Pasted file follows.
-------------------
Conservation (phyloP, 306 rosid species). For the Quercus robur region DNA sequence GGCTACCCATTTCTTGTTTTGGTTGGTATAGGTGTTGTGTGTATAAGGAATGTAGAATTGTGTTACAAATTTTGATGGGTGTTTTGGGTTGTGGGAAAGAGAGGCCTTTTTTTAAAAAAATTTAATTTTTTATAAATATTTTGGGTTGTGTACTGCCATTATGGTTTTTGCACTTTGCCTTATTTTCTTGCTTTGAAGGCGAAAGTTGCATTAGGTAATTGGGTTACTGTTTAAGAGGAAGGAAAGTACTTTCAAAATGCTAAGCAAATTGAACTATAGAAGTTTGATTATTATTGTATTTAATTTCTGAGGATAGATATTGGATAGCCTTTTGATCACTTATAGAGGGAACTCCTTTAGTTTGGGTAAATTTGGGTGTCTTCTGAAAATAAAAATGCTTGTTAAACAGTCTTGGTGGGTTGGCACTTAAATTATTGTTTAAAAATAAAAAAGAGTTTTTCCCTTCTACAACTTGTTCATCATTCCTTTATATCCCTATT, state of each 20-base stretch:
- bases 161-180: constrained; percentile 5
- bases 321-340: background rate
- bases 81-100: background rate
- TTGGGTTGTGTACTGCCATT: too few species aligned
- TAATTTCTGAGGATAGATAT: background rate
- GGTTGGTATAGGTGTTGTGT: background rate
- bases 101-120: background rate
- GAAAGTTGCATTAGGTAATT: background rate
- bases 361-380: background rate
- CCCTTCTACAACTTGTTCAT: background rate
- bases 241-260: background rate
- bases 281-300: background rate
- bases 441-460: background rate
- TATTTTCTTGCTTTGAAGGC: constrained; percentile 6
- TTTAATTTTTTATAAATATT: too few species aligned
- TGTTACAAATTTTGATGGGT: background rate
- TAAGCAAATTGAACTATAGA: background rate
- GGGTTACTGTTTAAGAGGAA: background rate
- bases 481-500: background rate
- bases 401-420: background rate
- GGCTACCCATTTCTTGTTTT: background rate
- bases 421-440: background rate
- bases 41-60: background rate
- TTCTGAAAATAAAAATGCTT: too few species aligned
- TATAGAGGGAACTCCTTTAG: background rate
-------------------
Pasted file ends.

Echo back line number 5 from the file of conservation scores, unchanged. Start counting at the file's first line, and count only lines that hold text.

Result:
- TTGGGTTGTGTACTGCCATT: too few species aligned